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Democracy and Prosperity: Reinventing Capitalism through a Turbulent Century, Torben Iversen and David Soskice

Reviewed by Christopher Way


In a climate of concern about the future of capitalism and democracy, this book provides a robust defense of both. Capitalism and democracy, Torben Iversen and David Soskice argue, are mutually reinforcing, and the combination has been remarkably successful over the past century. In what will probably be the most discussed part of the book, they anticipate that the symbiotic pair will continue to thrive, overcoming the challenges posed by populism and inequality. Democracy and Prosperity provides a challenge to those who believe that capitalism is increasingly unable to fulfill the needs of broad swaths of society and that democracy is creaking under the strains of populism.

Three key arguments drive their analysis. First, the state is central. Capitalism requires a state that imposes competition upon business, ensures cooperative relations between labor and business, and invests in public goods (especially education and training). Second, the number of voters who benefit from policies promoting advanced capitalism is large enough to be decisive, thus incentivizing governments to maintain a healthy economy. Third, the advanced sectors of the economy depend upon networks of high skill workers embedded in specific locations and institutional frameworks. This means that the most important sectors of advanced capitalism are immobile; the world is not flat.

The authors apply this framework in successive chapters to the rise of democracy, the era of the Fordist production paradigm, and the information/ knowledge economy. Education and skills are central to the story, as industrialization required an educated workforce, which, in turn, mobilized and demanded a political say. But paths differed: “proto-corporatist” systems, growing out of guild systems, developed strong unions, proportional representation electoral systems, and powerful left parties; “proto-liberal” countries developed fragmented craft unions, majoritarian systems, and weak labor parties along a more elite-driven trajectory. These paths represent the origins of “varieties of capitalism.” In the Fordist era, complementarities across skilled and unskilled workers fostered broad political coalitions that led to redistribution, falling inequality, and high class mobility in both varieties. However, the knowledge economy broke this link, as clusters of networked, highly educated workers located in cities became increasingly delinked from lower skilled workers in declining areas. This de-linking, and a reduction in social mobility, laid the groundwork for populist appeals, as the “left behind” no longer feel represented and are frustrated by the lack of mobility.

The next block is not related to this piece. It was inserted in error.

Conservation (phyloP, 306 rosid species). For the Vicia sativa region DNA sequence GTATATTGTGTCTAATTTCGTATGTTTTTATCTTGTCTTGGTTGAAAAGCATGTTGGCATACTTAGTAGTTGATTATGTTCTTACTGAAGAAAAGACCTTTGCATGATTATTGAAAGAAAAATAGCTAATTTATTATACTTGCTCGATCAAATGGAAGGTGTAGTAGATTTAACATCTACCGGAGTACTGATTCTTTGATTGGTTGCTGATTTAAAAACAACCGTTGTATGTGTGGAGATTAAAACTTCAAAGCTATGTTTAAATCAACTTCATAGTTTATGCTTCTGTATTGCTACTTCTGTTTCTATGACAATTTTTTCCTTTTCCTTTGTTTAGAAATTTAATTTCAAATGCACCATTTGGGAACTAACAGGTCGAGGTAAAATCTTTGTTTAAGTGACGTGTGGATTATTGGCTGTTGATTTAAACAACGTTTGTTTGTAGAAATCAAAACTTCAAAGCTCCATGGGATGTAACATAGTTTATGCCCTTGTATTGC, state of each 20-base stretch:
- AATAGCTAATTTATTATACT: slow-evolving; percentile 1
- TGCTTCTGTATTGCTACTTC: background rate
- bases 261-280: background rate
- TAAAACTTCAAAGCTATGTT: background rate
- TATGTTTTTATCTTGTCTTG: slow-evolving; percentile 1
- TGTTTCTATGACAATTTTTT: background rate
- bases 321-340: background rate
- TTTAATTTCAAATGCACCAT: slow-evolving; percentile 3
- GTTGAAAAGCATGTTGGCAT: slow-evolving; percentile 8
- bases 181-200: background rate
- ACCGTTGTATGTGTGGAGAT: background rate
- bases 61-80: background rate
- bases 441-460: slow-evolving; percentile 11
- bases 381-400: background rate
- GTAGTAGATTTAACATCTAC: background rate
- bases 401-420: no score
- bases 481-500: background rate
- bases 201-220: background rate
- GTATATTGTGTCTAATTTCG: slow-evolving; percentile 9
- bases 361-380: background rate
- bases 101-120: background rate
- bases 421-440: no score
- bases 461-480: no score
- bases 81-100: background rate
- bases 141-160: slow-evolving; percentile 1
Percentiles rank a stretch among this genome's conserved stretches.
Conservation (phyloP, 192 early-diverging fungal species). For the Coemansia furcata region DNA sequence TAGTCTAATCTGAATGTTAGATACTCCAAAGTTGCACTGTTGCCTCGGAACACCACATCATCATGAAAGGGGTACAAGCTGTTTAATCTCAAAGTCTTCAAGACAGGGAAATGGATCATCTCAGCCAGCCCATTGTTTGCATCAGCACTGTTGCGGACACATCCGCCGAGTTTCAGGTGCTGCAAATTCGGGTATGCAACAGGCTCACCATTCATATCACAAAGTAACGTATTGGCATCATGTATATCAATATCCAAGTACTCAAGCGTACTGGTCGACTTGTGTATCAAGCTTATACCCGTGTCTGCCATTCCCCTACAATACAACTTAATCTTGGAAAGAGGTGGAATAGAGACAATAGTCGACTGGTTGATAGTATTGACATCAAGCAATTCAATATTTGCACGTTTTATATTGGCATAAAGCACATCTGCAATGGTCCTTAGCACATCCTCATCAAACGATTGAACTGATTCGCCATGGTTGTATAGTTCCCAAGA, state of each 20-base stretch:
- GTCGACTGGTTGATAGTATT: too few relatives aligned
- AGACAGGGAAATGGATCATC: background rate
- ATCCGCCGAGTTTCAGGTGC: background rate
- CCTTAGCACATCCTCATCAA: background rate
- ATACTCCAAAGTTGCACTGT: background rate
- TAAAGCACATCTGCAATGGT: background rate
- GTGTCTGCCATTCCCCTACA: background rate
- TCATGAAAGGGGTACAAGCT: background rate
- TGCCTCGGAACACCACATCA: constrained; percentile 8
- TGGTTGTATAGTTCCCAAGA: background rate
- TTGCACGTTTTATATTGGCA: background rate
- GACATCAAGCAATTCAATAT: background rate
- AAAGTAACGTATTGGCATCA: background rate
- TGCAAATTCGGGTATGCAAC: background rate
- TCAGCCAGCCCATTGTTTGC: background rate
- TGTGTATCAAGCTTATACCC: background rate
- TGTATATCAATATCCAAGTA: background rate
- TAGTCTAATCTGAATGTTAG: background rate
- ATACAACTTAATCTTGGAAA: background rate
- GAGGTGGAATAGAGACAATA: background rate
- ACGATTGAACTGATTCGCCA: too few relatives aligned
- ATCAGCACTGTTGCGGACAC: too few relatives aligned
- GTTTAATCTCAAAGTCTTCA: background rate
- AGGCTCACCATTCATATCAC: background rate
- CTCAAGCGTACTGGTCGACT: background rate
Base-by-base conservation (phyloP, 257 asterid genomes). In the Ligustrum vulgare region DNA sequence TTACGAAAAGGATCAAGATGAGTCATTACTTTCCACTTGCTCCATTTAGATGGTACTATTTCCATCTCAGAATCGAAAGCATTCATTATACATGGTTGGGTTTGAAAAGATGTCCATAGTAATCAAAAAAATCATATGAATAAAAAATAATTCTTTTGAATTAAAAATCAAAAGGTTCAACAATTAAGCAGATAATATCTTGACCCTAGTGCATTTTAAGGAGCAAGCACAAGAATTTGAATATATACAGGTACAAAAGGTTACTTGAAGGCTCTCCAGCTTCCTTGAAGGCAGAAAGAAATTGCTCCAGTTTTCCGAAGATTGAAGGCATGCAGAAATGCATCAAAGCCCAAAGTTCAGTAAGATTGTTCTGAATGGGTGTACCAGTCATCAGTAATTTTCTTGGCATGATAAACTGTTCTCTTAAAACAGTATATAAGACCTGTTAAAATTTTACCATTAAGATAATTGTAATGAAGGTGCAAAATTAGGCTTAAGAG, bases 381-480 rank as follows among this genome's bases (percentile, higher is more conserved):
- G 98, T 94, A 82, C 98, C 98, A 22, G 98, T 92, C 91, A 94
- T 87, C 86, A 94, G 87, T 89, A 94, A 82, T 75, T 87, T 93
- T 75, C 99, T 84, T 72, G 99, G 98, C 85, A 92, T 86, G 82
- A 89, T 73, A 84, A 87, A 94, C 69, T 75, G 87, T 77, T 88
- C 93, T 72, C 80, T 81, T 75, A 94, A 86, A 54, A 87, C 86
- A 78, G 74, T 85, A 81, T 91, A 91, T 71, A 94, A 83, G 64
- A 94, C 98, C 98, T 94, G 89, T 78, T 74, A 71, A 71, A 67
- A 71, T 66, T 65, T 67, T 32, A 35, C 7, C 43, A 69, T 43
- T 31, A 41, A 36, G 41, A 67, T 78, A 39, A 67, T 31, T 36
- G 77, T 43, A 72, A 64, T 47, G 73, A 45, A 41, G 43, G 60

Many readers, I suspect, will be tempted to jump to the chapter on populism. Here, their broadly optimistic analysis—the key idea being that the decisive voter has a stake in the advanced sectors and will ensure that government maintains a competitive environment—raises some questions. First, can governments be relied upon to create a regulatory framework that ensures competition in new industries? It would be interesting to engage this analysis with that of chroniclers of declining competition and increased concentration in the new sectors, as documented for the United States in Thomas Philippon’s 2019 book The Great Reversal. Second, democracy and capitalism may survive, but if broad swaths of the population are left out, is this democratic capitalism as we have known it in the post-Depression era? Unless the political system responds to the needs of the left behind, democratic capitalism will have taken a turn for the worse. Third, much of the analysis focuses on an index of populist values, discounting the importance of the populist vote. But surely it is the vote that ultimately matters, and here surging populist parties in countries such as Finland, Sweden, and Austria—which the analysis suggests should be relatively immune because of a more equitable distribution of education and skills—is surely troublesome.

Iversen and Soskice have written an ambitious, challenging book that synthesizes several strands of research into an overarching narrative and provides a challenging, contrarian analysis of the current ills of capitalism and democracy that will drive debate and research in the coming years.

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